The drums are rolling, the chanting is going, and this guy is kneeling in front of me and he wants me to pull it. So I take both hands, one around the handle of the dagger, one around the other hand and I pull as hard as I can. His head lifts up, pulls away from his shoulders, you could see his neck become elongated as I’m pulling on this thing. The dagger is not budging. Not budging. In the meantime, I’m getting this emotional feeling, like “Oh, wow! Wow! What’s this about? How come it’s not coming out of his head? What’s holding this dagger in his head?” Allah, God.

So they tell us… This guy is translating stuff and he’s telling us this. And he does some loud yelling, like ruuuuuuuhhhhh and he pulls out the dagger! A little blood runs down his forehead. And he does it again, ruuuuuuuhhhhh and he pulls out the second dagger. Wow…

So I went to see Uday that night and he says, “So, Mr. Larry, tell me, what did you think about tonight’s events?” I just said, “Wow. I’m impressed.” Uday was like a little boy, he always reminded me of my older son. He was just like a kid, and I could see the excitement in him when he knew he was pleasing me. He wanted to please me. Money was no object to him, so he could pay me – no big deal, pay me. He wanted to please me.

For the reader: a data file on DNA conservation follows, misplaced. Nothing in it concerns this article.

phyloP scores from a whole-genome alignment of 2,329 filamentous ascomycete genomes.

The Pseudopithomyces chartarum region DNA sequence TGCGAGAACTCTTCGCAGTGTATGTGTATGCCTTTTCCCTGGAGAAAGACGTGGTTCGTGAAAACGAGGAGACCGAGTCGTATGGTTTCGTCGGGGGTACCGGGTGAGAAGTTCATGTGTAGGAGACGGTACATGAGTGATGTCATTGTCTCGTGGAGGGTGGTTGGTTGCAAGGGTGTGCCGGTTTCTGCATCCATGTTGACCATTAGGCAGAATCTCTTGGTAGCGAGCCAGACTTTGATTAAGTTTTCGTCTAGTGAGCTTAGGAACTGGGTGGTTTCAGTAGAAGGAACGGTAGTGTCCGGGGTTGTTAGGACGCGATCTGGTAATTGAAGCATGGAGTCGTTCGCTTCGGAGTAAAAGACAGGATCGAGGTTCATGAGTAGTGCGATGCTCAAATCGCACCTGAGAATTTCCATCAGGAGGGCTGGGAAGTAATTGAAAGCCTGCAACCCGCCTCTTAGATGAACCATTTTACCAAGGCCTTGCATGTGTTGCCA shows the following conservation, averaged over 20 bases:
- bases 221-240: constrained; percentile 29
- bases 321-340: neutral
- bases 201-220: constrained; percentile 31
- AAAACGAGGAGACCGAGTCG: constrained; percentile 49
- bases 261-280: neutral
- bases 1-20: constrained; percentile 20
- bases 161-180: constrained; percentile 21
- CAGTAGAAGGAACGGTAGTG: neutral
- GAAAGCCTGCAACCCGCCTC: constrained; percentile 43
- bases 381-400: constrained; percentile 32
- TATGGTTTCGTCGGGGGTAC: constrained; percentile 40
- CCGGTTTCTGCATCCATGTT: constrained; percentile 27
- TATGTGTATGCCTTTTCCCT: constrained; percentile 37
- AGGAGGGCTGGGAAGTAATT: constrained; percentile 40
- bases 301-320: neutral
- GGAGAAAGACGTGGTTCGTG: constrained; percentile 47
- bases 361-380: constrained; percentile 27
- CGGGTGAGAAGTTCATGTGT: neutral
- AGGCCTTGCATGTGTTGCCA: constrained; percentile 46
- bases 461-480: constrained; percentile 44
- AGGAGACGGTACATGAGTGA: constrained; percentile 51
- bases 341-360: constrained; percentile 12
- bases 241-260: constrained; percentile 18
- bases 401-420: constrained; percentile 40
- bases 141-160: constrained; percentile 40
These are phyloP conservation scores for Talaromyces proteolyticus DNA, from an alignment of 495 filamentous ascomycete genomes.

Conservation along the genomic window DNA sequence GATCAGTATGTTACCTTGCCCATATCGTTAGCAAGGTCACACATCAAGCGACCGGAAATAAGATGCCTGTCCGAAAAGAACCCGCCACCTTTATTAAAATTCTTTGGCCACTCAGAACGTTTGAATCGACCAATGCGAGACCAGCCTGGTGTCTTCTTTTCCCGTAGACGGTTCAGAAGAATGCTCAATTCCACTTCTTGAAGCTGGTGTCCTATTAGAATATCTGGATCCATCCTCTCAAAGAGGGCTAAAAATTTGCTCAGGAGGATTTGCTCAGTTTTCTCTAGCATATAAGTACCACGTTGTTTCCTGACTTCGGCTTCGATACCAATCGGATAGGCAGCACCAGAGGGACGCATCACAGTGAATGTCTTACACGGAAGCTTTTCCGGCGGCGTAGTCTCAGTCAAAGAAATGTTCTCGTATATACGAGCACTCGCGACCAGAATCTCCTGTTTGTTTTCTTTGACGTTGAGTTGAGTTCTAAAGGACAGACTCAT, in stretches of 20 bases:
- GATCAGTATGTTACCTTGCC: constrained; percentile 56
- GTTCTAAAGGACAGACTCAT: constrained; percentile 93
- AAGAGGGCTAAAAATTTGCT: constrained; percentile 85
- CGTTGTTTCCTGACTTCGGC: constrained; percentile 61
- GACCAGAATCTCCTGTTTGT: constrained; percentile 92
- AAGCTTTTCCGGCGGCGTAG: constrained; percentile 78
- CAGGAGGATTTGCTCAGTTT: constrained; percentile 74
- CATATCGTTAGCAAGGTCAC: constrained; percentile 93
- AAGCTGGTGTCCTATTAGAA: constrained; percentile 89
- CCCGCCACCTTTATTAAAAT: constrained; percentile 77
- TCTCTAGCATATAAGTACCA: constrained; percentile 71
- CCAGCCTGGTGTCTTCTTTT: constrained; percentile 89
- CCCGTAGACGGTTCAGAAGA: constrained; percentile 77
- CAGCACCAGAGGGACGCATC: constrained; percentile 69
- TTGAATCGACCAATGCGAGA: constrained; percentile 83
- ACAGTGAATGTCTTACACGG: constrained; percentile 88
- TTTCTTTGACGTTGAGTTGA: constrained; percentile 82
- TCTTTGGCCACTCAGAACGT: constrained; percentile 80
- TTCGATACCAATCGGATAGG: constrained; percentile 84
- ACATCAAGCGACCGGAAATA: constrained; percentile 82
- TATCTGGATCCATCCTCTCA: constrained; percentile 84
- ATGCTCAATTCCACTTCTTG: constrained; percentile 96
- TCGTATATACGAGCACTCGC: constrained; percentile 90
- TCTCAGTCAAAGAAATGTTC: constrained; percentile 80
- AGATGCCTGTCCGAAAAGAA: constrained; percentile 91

Why do you think he wanted that?

To answer your question, why was Uday trying to do so much to impress me? Anything, anything I wanted. You have to do a lot of editing. [laughs] Sorry about that. I get very emotional. I’m kind of an emotional guy. I cry at weddings and funerals… At funerals I don’t cry as much; weddings I cry at more. They don’t know what they’re getting into. [laughs] So when I was with Uday, he felt my compassion for him. And he knew I wasn’t judging him; Uday had nobody who was impressed with him. Nobody liked Uday. Nobody.